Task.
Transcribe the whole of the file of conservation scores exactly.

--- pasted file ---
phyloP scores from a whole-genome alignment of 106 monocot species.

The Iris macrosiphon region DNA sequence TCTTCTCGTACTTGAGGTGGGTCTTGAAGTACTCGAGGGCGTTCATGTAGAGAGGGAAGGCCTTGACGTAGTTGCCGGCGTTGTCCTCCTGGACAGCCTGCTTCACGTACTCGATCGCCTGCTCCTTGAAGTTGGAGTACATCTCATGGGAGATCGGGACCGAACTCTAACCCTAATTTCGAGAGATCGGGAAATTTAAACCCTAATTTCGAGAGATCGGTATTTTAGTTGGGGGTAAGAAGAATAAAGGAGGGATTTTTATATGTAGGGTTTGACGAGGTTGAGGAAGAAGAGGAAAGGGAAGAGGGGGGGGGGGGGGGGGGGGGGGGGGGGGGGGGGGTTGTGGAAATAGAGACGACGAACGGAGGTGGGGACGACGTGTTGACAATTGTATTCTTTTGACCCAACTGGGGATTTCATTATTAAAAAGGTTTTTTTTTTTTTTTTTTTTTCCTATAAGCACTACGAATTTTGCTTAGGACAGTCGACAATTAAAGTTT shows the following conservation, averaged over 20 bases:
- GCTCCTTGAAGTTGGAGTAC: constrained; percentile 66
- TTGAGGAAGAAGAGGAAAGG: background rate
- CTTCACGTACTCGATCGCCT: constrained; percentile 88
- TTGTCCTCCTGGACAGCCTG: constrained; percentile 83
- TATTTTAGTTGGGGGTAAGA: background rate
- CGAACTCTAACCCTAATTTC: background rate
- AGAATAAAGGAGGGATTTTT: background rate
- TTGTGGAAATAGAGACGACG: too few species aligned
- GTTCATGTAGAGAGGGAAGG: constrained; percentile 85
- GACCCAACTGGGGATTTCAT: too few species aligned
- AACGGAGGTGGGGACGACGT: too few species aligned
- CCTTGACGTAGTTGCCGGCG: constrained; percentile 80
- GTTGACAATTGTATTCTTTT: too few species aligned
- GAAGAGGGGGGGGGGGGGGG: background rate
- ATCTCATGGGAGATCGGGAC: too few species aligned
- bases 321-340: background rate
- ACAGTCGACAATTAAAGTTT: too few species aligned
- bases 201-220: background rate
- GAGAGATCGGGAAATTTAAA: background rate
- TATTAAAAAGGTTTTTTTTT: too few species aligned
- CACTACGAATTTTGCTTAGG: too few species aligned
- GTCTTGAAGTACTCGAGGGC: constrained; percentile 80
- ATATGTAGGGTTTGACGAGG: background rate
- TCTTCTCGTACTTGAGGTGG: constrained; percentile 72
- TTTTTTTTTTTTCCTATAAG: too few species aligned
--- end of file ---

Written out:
phyloP scores from a whole-genome alignment of 106 monocot species.

The Iris macrosiphon region DNA sequence TCTTCTCGTACTTGAGGTGGGTCTTGAAGTACTCGAGGGCGTTCATGTAGAGAGGGAAGGCCTTGACGTAGTTGCCGGCGTTGTCCTCCTGGACAGCCTGCTTCACGTACTCGATCGCCTGCTCCTTGAAGTTGGAGTACATCTCATGGGAGATCGGGACCGAACTCTAACCCTAATTTCGAGAGATCGGGAAATTTAAACCCTAATTTCGAGAGATCGGTATTTTAGTTGGGGGTAAGAAGAATAAAGGAGGGATTTTTATATGTAGGGTTTGACGAGGTTGAGGAAGAAGAGGAAAGGGAAGAGGGGGGGGGGGGGGGGGGGGGGGGGGGGGGGGGGGTTGTGGAAATAGAGACGACGAACGGAGGTGGGGACGACGTGTTGACAATTGTATTCTTTTGACCCAACTGGGGATTTCATTATTAAAAAGGTTTTTTTTTTTTTTTTTTTTTCCTATAAGCACTACGAATTTTGCTTAGGACAGTCGACAATTAAAGTTT shows the following conservation, averaged over 20 bases:
- GCTCCTTGAAGTTGGAGTAC: constrained; percentile 66
- TTGAGGAAGAAGAGGAAAGG: background rate
- CTTCACGTACTCGATCGCCT: constrained; percentile 88
- TTGTCCTCCTGGACAGCCTG: constrained; percentile 83
- TATTTTAGTTGGGGGTAAGA: background rate
- CGAACTCTAACCCTAATTTC: background rate
- AGAATAAAGGAGGGATTTTT: background rate
- TTGTGGAAATAGAGACGACG: too few species aligned
- GTTCATGTAGAGAGGGAAGG: constrained; percentile 85
- GACCCAACTGGGGATTTCAT: too few species aligned
- AACGGAGGTGGGGACGACGT: too few species aligned
- CCTTGACGTAGTTGCCGGCG: constrained; percentile 80
- GTTGACAATTGTATTCTTTT: too few species aligned
- GAAGAGGGGGGGGGGGGGGG: background rate
- ATCTCATGGGAGATCGGGAC: too few species aligned
- bases 321-340: background rate
- ACAGTCGACAATTAAAGTTT: too few species aligned
- bases 201-220: background rate
- GAGAGATCGGGAAATTTAAA: background rate
- TATTAAAAAGGTTTTTTTTT: too few species aligned
- CACTACGAATTTTGCTTAGG: too few species aligned
- GTCTTGAAGTACTCGAGGGC: constrained; percentile 80
- ATATGTAGGGTTTGACGAGG: background rate
- TCTTCTCGTACTTGAGGTGG: constrained; percentile 72
- TTTTTTTTTTTTCCTATAAG: too few species aligned